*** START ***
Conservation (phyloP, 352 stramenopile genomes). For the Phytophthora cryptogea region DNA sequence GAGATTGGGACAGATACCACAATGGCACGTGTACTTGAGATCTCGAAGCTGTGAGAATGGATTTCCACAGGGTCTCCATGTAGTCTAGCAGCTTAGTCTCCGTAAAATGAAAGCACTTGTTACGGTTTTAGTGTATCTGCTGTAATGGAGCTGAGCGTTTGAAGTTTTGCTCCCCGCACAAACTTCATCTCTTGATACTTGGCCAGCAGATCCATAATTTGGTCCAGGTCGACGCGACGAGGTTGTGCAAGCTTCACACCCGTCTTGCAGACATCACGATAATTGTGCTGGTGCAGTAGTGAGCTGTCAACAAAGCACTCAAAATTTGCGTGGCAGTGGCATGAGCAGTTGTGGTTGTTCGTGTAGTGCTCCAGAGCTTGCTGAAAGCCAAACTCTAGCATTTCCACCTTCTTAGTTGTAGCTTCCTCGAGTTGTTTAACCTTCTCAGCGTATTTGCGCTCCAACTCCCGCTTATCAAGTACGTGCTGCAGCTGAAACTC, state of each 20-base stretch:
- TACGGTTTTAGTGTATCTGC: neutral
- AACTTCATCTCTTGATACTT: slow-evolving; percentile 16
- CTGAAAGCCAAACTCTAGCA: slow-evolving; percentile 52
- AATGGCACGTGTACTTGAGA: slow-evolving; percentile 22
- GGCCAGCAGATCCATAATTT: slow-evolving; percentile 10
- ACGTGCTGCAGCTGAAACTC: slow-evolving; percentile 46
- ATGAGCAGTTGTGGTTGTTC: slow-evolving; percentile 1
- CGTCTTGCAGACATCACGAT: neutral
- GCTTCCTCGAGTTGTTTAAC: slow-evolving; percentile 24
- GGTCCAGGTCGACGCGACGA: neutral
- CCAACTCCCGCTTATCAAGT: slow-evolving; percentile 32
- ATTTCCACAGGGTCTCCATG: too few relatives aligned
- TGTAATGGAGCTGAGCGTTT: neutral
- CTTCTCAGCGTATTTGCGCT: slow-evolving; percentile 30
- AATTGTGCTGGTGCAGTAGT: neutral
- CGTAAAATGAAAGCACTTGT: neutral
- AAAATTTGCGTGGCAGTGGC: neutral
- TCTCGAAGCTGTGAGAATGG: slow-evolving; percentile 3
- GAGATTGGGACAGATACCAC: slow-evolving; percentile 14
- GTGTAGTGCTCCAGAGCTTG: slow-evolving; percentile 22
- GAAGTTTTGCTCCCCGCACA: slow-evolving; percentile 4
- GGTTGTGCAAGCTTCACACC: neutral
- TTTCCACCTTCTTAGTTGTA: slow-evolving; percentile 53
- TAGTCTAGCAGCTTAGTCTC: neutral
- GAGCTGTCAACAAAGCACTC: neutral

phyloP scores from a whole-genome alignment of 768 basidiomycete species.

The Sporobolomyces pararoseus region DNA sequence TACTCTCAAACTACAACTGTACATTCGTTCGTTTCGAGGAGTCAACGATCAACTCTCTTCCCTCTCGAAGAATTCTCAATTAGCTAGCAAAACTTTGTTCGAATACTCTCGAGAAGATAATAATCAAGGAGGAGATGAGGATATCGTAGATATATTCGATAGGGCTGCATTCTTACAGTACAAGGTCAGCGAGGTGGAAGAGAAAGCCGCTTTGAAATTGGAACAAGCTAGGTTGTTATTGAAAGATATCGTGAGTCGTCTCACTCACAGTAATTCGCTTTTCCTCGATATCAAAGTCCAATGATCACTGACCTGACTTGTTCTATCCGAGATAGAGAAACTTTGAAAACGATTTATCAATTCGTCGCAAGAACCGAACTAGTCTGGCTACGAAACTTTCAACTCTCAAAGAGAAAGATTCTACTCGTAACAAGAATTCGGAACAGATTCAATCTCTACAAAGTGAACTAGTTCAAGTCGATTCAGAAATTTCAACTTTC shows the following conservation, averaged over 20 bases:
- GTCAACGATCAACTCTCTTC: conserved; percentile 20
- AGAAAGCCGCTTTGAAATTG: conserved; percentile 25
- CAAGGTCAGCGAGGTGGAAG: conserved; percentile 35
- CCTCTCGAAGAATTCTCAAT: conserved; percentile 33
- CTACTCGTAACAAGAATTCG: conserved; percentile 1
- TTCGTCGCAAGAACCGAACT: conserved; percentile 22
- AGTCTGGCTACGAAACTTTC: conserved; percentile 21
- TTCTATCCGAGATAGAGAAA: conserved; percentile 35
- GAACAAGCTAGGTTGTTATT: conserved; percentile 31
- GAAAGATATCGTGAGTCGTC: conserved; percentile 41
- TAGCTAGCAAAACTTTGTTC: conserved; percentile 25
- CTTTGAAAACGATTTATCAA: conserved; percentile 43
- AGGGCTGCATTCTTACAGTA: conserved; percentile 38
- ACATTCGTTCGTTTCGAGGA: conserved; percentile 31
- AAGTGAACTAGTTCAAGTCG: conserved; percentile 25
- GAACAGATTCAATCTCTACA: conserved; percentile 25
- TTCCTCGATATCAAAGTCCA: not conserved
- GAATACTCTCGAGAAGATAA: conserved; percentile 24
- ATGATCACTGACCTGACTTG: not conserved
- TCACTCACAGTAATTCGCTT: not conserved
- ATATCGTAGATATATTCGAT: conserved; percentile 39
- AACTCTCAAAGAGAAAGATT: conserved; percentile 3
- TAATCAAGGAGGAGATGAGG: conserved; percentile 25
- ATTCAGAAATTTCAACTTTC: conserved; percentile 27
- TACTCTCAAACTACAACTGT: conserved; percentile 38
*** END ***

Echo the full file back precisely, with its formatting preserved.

Conservation (phyloP, 352 stramenopile genomes). For the Phytophthora cryptogea region DNA sequence GAGATTGGGACAGATACCACAATGGCACGTGTACTTGAGATCTCGAAGCTGTGAGAATGGATTTCCACAGGGTCTCCATGTAGTCTAGCAGCTTAGTCTCCGTAAAATGAAAGCACTTGTTACGGTTTTAGTGTATCTGCTGTAATGGAGCTGAGCGTTTGAAGTTTTGCTCCCCGCACAAACTTCATCTCTTGATACTTGGCCAGCAGATCCATAATTTGGTCCAGGTCGACGCGACGAGGTTGTGCAAGCTTCACACCCGTCTTGCAGACATCACGATAATTGTGCTGGTGCAGTAGTGAGCTGTCAACAAAGCACTCAAAATTTGCGTGGCAGTGGCATGAGCAGTTGTGGTTGTTCGTGTAGTGCTCCAGAGCTTGCTGAAAGCCAAACTCTAGCATTTCCACCTTCTTAGTTGTAGCTTCCTCGAGTTGTTTAACCTTCTCAGCGTATTTGCGCTCCAACTCCCGCTTATCAAGTACGTGCTGCAGCTGAAACTC, state of each 20-base stretch:
- TACGGTTTTAGTGTATCTGC: neutral
- AACTTCATCTCTTGATACTT: slow-evolving; percentile 16
- CTGAAAGCCAAACTCTAGCA: slow-evolving; percentile 52
- AATGGCACGTGTACTTGAGA: slow-evolving; percentile 22
- GGCCAGCAGATCCATAATTT: slow-evolving; percentile 10
- ACGTGCTGCAGCTGAAACTC: slow-evolving; percentile 46
- ATGAGCAGTTGTGGTTGTTC: slow-evolving; percentile 1
- CGTCTTGCAGACATCACGAT: neutral
- GCTTCCTCGAGTTGTTTAAC: slow-evolving; percentile 24
- GGTCCAGGTCGACGCGACGA: neutral
- CCAACTCCCGCTTATCAAGT: slow-evolving; percentile 32
- ATTTCCACAGGGTCTCCATG: too few relatives aligned
- TGTAATGGAGCTGAGCGTTT: neutral
- CTTCTCAGCGTATTTGCGCT: slow-evolving; percentile 30
- AATTGTGCTGGTGCAGTAGT: neutral
- CGTAAAATGAAAGCACTTGT: neutral
- AAAATTTGCGTGGCAGTGGC: neutral
- TCTCGAAGCTGTGAGAATGG: slow-evolving; percentile 3
- GAGATTGGGACAGATACCAC: slow-evolving; percentile 14
- GTGTAGTGCTCCAGAGCTTG: slow-evolving; percentile 22
- GAAGTTTTGCTCCCCGCACA: slow-evolving; percentile 4
- GGTTGTGCAAGCTTCACACC: neutral
- TTTCCACCTTCTTAGTTGTA: slow-evolving; percentile 53
- TAGTCTAGCAGCTTAGTCTC: neutral
- GAGCTGTCAACAAAGCACTC: neutral

phyloP scores from a whole-genome alignment of 768 basidiomycete species.

The Sporobolomyces pararoseus region DNA sequence TACTCTCAAACTACAACTGTACATTCGTTCGTTTCGAGGAGTCAACGATCAACTCTCTTCCCTCTCGAAGAATTCTCAATTAGCTAGCAAAACTTTGTTCGAATACTCTCGAGAAGATAATAATCAAGGAGGAGATGAGGATATCGTAGATATATTCGATAGGGCTGCATTCTTACAGTACAAGGTCAGCGAGGTGGAAGAGAAAGCCGCTTTGAAATTGGAACAAGCTAGGTTGTTATTGAAAGATATCGTGAGTCGTCTCACTCACAGTAATTCGCTTTTCCTCGATATCAAAGTCCAATGATCACTGACCTGACTTGTTCTATCCGAGATAGAGAAACTTTGAAAACGATTTATCAATTCGTCGCAAGAACCGAACTAGTCTGGCTACGAAACTTTCAACTCTCAAAGAGAAAGATTCTACTCGTAACAAGAATTCGGAACAGATTCAATCTCTACAAAGTGAACTAGTTCAAGTCGATTCAGAAATTTCAACTTTC shows the following conservation, averaged over 20 bases:
- GTCAACGATCAACTCTCTTC: conserved; percentile 20
- AGAAAGCCGCTTTGAAATTG: conserved; percentile 25
- CAAGGTCAGCGAGGTGGAAG: conserved; percentile 35
- CCTCTCGAAGAATTCTCAAT: conserved; percentile 33
- CTACTCGTAACAAGAATTCG: conserved; percentile 1
- TTCGTCGCAAGAACCGAACT: conserved; percentile 22
- AGTCTGGCTACGAAACTTTC: conserved; percentile 21
- TTCTATCCGAGATAGAGAAA: conserved; percentile 35
- GAACAAGCTAGGTTGTTATT: conserved; percentile 31
- GAAAGATATCGTGAGTCGTC: conserved; percentile 41
- TAGCTAGCAAAACTTTGTTC: conserved; percentile 25
- CTTTGAAAACGATTTATCAA: conserved; percentile 43
- AGGGCTGCATTCTTACAGTA: conserved; percentile 38
- ACATTCGTTCGTTTCGAGGA: conserved; percentile 31
- AAGTGAACTAGTTCAAGTCG: conserved; percentile 25
- GAACAGATTCAATCTCTACA: conserved; percentile 25
- TTCCTCGATATCAAAGTCCA: not conserved
- GAATACTCTCGAGAAGATAA: conserved; percentile 24
- ATGATCACTGACCTGACTTG: not conserved
- TCACTCACAGTAATTCGCTT: not conserved
- ATATCGTAGATATATTCGAT: conserved; percentile 39
- AACTCTCAAAGAGAAAGATT: conserved; percentile 3
- TAATCAAGGAGGAGATGAGG: conserved; percentile 25
- ATTCAGAAATTTCAACTTTC: conserved; percentile 27
- TACTCTCAAACTACAACTGT: conserved; percentile 38